Bloomingdale's is well positioned to report a 35% uptick in the number of foreign shoppers in its aisles this season with their spending growing still faster. As for U.K. results, in particular, David Ender, media consultant for the iconic New York department store, said only, "I wish we could release numbers, because they are off the charts."

Bloomingdale's, which has maintained its International Visitors Center since the early 1990s, relocated, expanded and upgraded the facility two years ago. It is a 2,100-square-foot, club-like space offering multilingual assistance to shoppers, savings certificates, gifts with purchases and some concierge services.

At Saks Fifth Avenue, Caroline Dougherty, vice president of public relations and special events for the store, said that the New York store "benefits from the weak dollar," and its sales are "trending" above companywide averages "driven, in part, by robust international tourism."

The W Hotels in New York, seeing the potential benefits from a declining dollar, earlier this year launched a package called W and the City for sale overseas. It was marketed only outside the U.S. and featured on international Web sites.

The package was so successful it was extended 12 months to June 2008, a spokeswoman said.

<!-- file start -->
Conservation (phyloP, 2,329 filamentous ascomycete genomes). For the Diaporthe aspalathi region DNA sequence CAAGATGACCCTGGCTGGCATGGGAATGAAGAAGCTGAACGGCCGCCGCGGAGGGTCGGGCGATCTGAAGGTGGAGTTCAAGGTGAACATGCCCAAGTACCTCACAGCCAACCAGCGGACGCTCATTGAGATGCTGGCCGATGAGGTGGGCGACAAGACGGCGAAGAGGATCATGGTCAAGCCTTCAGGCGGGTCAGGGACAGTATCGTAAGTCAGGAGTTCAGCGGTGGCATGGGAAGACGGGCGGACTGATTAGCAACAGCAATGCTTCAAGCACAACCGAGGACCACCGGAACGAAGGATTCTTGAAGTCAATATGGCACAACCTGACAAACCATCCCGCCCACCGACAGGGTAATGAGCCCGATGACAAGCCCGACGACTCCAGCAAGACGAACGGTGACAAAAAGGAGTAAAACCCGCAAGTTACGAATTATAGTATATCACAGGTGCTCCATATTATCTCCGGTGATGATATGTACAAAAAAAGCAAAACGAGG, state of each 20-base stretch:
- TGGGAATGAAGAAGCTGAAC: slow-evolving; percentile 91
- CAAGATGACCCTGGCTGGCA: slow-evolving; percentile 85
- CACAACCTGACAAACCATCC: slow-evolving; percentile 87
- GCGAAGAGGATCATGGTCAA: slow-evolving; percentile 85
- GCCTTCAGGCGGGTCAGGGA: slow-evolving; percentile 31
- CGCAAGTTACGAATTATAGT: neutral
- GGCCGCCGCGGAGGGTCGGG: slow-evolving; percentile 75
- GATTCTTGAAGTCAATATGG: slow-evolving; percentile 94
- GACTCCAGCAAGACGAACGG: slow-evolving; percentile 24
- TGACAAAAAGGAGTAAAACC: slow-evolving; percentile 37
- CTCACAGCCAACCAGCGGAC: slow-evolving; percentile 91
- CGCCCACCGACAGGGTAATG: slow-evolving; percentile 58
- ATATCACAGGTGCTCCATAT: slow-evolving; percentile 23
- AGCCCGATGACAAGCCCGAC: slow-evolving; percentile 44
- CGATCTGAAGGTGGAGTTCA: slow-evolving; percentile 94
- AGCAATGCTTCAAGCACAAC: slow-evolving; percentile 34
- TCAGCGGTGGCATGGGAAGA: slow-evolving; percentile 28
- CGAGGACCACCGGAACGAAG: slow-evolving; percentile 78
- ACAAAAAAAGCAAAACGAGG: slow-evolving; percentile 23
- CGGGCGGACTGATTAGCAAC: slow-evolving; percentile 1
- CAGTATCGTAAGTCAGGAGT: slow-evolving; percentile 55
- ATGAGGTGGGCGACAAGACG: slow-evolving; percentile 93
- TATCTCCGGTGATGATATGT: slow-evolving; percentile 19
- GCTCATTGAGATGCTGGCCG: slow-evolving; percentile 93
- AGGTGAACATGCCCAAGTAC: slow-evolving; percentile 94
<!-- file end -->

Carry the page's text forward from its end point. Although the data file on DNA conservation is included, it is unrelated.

She also said that, in an informal survey, W's New York concierges reported that international travelers most frequently request information on shopping, followed by restaurants, clubs and theaters.

Beyond New York

Arguably, as the dollar continues to decline in value, it is likely that inbound arrivals to the U.S., which for the past six years have been soft, will recover.

But Freeman contended that such a recovery would only be temporary.

In the long term, the Travel Industry Association said New York's rising U.K. arrivals were not enough to make up for what the rest of the U.S. has lost in recent years.

"The numbers are still not coming back in the way you'd think they would," said Richard Webster, the TIA's senior vice president of government affairs.

According to Webster, British overseas travel to the U.S. was down by 11% since 2000, the strongest year for inbound tourism.

"The U.S. has been essentially having a fire sale," Webster said. "Like Filene's Basement or Nordstrom Rack, we have been on this huge sale." But despite bargain prices, Webster said, relatively few travelers from the U.K. and other top inbound markets were buying.

"Imagine if the dollar hadn't been so weak," Webster said. "I can't imagine what the numbers would be right now."

No other city is reporting the type of results New York is, Freeman said.

"We think what New York is doing is fantastic. But I don't think any of us should see a declining dollar as the solution to our travel woes."  

To contact the reporters who wrote this article, send e-mail to Nadine Godwin at [email protected] or Michael Milligan at [email protected].